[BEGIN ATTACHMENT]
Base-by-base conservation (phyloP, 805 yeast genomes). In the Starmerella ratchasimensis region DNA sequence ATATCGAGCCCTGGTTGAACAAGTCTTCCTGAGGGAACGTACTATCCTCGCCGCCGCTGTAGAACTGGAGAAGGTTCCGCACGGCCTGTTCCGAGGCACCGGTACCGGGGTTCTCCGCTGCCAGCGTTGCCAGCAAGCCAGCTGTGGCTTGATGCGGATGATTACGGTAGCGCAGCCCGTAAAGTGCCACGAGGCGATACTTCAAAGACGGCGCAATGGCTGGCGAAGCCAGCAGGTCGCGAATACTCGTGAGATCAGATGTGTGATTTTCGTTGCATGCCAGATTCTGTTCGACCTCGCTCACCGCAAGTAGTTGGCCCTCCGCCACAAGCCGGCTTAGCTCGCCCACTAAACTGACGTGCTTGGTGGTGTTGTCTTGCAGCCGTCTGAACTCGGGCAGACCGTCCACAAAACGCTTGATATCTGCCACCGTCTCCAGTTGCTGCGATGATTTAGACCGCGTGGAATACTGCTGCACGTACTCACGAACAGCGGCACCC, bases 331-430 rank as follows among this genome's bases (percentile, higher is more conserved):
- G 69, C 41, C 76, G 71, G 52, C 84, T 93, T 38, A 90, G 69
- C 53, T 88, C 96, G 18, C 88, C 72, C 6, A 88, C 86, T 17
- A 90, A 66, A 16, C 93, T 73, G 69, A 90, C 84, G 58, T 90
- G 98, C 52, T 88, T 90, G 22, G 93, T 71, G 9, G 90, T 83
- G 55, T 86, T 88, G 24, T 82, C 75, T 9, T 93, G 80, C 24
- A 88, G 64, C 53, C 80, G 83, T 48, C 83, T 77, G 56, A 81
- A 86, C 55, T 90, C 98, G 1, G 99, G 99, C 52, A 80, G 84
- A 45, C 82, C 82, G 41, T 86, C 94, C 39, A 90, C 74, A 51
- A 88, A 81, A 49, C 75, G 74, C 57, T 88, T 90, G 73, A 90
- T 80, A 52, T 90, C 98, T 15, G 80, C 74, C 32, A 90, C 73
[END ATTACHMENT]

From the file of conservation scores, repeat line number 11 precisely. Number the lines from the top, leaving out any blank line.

- T 80, A 52, T 90, C 98, T 15, G 80, C 74, C 32, A 90, C 73